LANSING — Governor Whitmer and the state legislature have come together on a bipartisan budget agreement for Fiscal Year 2022, which begins Oct. 1.
The general fund budget will total $11.8 billion and when combined with the school aid budget of $17 billion ($2 billion from federal sources), the full budget will provide $26.8 billion in state spending. With federal funding and other restricted revenues included, the full budget will total just $70 billion.
“I am thrilled that the legislature and I were able to come together to agree on a bipartisan budget,” Whitmer said. “Our collaboration is a testament to what’s possible when we work together and put our families, communities and small businesses first. The budget will make the biggest-ever one-time deposit into our rainy day fund, repair or replace nearly 100 bridges, expand childcare to 105,000 kids at low or no-cost, replace lead service lines, permanently raise pay for direct care workers and do so, so much more.”
Whitmer also said she looks forward to continuing to work together.
“I look forward to continuing in the spirit of collaboration to spend the billions in federal dollars we have available to us from the American Rescue Plan and the billions more we are expected to receive from the bipartisan federal infrastructure bill,” she said. “When we come together, we are capable of making incredible progress and I am proud that we got this done.”
The funding plan also includes $108.1 million that makes 105,000 more children eligible for child care by increasing income eligibility to 185 percent of the federal poverty level through fiscal year 2023, then 160 percent ongoing in the following fiscal years, $13 million to waive parent co-pays for childcare through fiscal year 2022, $158 million for an ongoing 30 percent rate increase for childcare providers with an additional $222 million for a temporary rate increase, $117.4 million to pay for enrollment in childcare through fiscal year 2023, $36.5 million over three years to expand the number of childcare spaces for infants and toddlers, $700.7 million for stabilization grants and another $100 million for startup grants for childcare providers, including technical assistance and facility improvements, $30 million for a one-time $1,000 bonus for childcare staff and $100 million for community revitalization and placemaking grants to support economic development in local communities.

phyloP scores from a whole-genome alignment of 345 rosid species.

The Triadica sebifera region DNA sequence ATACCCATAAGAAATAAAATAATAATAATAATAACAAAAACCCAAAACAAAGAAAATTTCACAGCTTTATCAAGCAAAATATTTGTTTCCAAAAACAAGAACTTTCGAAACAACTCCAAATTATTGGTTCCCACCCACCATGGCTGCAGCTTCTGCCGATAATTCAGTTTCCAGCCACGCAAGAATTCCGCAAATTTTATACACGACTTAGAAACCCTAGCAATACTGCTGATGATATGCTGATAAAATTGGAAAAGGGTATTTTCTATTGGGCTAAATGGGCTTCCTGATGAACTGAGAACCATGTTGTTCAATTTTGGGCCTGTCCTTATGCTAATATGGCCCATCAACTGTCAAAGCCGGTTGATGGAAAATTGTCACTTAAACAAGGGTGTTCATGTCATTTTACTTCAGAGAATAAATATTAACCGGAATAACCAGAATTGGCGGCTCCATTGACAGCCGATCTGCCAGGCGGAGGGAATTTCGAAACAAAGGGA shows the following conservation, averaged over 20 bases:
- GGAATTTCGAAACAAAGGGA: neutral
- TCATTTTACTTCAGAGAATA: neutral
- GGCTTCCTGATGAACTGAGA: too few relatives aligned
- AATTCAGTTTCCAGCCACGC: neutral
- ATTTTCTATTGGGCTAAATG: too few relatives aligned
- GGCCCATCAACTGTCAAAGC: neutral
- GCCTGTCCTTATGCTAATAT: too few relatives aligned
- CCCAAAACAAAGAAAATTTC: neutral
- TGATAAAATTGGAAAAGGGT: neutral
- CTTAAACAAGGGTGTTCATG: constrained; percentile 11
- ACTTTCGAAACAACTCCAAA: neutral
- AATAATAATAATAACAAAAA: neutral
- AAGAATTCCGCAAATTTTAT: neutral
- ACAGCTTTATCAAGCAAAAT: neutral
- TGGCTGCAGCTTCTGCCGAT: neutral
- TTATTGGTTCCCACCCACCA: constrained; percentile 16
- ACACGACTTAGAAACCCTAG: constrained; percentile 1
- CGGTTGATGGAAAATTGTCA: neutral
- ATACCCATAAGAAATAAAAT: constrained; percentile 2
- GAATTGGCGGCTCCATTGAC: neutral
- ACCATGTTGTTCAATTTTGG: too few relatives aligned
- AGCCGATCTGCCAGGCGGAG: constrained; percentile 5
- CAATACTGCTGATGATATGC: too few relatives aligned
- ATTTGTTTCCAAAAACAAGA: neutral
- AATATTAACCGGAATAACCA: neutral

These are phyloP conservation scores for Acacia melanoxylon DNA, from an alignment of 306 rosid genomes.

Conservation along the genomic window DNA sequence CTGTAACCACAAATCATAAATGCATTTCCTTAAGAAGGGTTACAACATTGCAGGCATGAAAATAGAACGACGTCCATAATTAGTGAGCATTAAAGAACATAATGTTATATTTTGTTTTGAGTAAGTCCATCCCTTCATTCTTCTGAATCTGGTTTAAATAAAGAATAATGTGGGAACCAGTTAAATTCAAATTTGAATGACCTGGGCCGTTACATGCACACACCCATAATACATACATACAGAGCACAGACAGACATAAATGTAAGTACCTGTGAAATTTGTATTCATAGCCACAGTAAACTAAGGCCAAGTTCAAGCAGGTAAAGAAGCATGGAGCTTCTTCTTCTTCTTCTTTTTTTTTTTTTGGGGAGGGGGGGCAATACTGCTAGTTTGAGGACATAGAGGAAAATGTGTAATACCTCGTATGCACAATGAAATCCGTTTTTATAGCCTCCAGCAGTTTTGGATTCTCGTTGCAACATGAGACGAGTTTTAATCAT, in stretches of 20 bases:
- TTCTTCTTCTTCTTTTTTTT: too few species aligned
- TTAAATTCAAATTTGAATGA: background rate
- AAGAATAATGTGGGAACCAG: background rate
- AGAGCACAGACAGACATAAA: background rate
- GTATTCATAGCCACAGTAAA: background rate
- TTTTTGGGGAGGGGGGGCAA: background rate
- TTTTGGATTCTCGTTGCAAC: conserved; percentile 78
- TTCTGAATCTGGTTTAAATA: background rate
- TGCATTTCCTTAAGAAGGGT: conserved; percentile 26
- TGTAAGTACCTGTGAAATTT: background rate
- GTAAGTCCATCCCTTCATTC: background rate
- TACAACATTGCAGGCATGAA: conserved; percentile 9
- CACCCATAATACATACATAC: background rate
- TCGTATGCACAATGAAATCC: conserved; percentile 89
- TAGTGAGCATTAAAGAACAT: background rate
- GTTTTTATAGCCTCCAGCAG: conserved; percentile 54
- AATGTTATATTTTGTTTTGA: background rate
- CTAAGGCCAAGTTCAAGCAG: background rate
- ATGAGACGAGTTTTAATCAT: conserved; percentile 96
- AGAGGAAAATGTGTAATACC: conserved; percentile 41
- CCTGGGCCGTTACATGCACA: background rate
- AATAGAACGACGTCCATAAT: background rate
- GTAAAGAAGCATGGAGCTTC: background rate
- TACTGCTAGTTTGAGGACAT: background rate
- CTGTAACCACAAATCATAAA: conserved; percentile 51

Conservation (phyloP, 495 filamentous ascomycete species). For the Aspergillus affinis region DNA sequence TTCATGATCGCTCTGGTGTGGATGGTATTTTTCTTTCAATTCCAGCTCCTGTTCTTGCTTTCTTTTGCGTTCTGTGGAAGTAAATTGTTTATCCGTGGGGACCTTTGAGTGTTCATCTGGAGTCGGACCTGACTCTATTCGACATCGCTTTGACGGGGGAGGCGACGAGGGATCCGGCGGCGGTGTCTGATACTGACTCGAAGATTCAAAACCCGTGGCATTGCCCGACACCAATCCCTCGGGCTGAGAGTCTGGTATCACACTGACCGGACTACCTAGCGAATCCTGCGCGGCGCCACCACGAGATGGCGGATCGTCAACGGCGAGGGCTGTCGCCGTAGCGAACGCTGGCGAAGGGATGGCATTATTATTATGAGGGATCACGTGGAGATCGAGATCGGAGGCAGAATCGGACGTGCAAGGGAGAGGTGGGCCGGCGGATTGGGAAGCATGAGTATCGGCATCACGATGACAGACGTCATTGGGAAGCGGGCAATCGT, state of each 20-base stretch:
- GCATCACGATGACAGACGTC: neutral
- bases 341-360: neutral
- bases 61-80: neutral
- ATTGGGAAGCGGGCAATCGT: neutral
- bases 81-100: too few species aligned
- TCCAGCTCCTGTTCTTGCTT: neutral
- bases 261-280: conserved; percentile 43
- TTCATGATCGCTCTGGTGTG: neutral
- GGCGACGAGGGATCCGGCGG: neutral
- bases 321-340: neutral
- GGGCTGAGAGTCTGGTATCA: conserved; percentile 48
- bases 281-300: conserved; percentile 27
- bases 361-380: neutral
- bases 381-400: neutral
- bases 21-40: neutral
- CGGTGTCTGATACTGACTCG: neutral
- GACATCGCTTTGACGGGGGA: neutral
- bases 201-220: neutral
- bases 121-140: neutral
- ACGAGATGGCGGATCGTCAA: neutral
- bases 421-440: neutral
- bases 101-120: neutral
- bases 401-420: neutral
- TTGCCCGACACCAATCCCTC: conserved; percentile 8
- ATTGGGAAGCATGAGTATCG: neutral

When we come together, we are capable of making incredible progress and I am proud that we got this done. — Governor Gretchen Whitmer
“I am proud of this budget and the collaboration with the legislature to create a spending plan centered on transformational investments that will drive Michigan’s continued recovery,” State Budget Director David Massaron said. “This budget is going to help Michigan emerge as an even stronger state and it provides the type of investments that will foster real and lasting improvements to support Michigan’s families and businesses.”
The budget is also providing strong investments for the state’s infrastructure, including $196 million for local bridge bundling to repair or replace nearly 100 crumbling bridges in serious and critical condition, $14.3 million to help local governments prepare for climate change and extreme weather, including flooding and coastal erosion, $19 million for dam repairs and replacements to mitigate flooding and hazards caused by dam malfunctions and $3 million for the Michigan Infrastructure Council.
The budget also includes $7.3 million in increased funding to hire and train new corrections officers for the state’s prison system, more than $800,000 in new funding for wellness initiatives for corrections employees, Department of State Police investments of $3.8 million to expand the use of body cameras, $4.5 million for a professional development and training effort, $7.7 million for a trooper recruit school, $2.5 million for breathalyzer test replacements, a $2 million increase in secondary road patrol grants, $16 million for 911 system upgrades and $5 million to support local efforts to expand recruitment, improve training, and provide additional professional development to first responders.
The budget will also deposit $500 million into the Budget Stabilization Fund, bringing the total fund balance to nearly $1.4 billion, representing the largest rainy day fund balance in the state’s history.